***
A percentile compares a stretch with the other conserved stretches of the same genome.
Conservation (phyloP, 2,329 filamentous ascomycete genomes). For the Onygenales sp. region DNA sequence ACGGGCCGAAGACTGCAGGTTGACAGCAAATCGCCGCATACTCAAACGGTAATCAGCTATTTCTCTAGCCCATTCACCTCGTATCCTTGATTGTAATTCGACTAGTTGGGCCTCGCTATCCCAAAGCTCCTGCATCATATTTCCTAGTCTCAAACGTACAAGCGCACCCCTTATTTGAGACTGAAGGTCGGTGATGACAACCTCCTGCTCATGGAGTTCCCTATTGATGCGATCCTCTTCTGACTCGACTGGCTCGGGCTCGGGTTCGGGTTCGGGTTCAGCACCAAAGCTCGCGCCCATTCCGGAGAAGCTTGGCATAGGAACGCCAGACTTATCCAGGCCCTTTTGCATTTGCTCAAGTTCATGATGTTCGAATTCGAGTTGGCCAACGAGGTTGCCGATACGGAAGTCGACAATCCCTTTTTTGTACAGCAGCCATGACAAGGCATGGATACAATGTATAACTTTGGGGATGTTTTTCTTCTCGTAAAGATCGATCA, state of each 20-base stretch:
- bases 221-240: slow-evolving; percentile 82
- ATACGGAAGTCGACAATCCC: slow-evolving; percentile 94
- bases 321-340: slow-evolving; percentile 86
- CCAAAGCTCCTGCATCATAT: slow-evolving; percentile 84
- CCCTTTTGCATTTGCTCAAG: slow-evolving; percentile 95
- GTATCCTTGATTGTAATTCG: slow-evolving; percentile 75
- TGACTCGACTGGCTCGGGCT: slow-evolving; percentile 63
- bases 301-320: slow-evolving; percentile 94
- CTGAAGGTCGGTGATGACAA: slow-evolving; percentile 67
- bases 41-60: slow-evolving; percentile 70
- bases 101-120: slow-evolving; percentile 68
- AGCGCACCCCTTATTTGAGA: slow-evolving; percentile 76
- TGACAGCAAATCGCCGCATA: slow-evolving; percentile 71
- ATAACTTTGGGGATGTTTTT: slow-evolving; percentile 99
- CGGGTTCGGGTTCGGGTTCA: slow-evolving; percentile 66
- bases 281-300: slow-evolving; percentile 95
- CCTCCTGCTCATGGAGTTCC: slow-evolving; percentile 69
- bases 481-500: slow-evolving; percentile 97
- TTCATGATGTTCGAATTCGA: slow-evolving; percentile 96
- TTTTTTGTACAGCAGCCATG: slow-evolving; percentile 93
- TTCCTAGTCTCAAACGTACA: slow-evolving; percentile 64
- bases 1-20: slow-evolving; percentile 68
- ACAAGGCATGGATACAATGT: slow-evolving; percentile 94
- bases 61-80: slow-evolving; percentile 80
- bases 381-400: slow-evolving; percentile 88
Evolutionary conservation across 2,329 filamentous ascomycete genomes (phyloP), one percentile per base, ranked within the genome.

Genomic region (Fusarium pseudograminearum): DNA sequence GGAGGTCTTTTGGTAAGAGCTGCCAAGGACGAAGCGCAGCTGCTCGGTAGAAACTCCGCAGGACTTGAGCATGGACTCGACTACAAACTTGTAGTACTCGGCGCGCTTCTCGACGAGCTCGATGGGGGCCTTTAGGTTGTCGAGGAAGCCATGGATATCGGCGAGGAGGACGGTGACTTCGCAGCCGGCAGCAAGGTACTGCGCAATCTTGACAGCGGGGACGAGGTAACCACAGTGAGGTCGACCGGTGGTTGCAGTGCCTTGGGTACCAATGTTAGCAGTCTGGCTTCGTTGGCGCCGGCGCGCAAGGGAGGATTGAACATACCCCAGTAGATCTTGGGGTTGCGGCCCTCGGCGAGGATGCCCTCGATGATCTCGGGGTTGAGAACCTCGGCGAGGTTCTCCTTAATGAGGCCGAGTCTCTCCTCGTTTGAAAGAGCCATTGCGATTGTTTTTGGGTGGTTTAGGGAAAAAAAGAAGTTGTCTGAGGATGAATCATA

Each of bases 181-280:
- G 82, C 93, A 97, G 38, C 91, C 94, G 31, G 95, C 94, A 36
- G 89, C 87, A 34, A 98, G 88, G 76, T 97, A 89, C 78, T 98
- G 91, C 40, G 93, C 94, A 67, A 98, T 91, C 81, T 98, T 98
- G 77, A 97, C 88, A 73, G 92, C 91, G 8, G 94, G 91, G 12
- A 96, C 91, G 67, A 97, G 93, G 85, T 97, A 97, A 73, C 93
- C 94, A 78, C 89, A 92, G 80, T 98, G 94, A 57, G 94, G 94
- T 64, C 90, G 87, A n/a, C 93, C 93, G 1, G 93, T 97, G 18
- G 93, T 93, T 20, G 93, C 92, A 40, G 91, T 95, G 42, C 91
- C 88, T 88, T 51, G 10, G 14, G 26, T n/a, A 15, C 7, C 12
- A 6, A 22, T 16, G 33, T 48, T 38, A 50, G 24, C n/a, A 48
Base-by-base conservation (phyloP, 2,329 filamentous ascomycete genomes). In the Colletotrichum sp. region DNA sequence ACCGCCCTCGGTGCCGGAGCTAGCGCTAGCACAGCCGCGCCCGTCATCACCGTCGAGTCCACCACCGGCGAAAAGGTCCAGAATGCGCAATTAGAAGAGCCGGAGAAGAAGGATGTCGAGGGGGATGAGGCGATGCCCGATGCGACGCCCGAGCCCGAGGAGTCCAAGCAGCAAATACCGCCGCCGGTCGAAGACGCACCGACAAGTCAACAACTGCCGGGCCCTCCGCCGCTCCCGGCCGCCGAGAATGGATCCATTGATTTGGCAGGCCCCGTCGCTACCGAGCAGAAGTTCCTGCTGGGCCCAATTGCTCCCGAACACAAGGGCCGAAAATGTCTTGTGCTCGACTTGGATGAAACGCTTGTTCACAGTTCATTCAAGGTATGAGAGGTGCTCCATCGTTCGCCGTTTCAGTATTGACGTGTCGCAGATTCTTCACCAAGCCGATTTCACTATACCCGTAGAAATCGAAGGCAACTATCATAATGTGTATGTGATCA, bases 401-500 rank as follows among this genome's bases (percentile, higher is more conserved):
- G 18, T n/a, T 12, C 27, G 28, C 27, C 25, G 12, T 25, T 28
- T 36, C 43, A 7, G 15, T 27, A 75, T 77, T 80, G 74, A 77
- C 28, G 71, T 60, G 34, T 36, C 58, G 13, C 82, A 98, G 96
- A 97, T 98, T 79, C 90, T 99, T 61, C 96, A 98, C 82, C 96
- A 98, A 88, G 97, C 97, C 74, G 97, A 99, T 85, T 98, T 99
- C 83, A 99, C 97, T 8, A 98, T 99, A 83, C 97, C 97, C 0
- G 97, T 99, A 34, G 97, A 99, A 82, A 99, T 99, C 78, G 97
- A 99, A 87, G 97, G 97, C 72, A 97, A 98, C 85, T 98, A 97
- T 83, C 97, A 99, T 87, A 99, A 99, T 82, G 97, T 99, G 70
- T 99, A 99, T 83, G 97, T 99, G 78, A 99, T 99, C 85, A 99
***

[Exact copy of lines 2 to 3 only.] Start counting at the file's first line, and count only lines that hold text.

Conservation (phyloP, 2,329 filamentous ascomycete genomes). For the Onygenales sp. region DNA sequence ACGGGCCGAAGACTGCAGGTTGACAGCAAATCGCCGCATACTCAAACGGTAATCAGCTATTTCTCTAGCCCATTCACCTCGTATCCTTGATTGTAATTCGACTAGTTGGGCCTCGCTATCCCAAAGCTCCTGCATCATATTTCCTAGTCTCAAACGTACAAGCGCACCCCTTATTTGAGACTGAAGGTCGGTGATGACAACCTCCTGCTCATGGAGTTCCCTATTGATGCGATCCTCTTCTGACTCGACTGGCTCGGGCTCGGGTTCGGGTTCGGGTTCAGCACCAAAGCTCGCGCCCATTCCGGAGAAGCTTGGCATAGGAACGCCAGACTTATCCAGGCCCTTTTGCATTTGCTCAAGTTCATGATGTTCGAATTCGAGTTGGCCAACGAGGTTGCCGATACGGAAGTCGACAATCCCTTTTTTGTACAGCAGCCATGACAAGGCATGGATACAATGTATAACTTTGGGGATGTTTTTCTTCTCGTAAAGATCGATCA, state of each 20-base stretch:
- bases 221-240: slow-evolving; percentile 82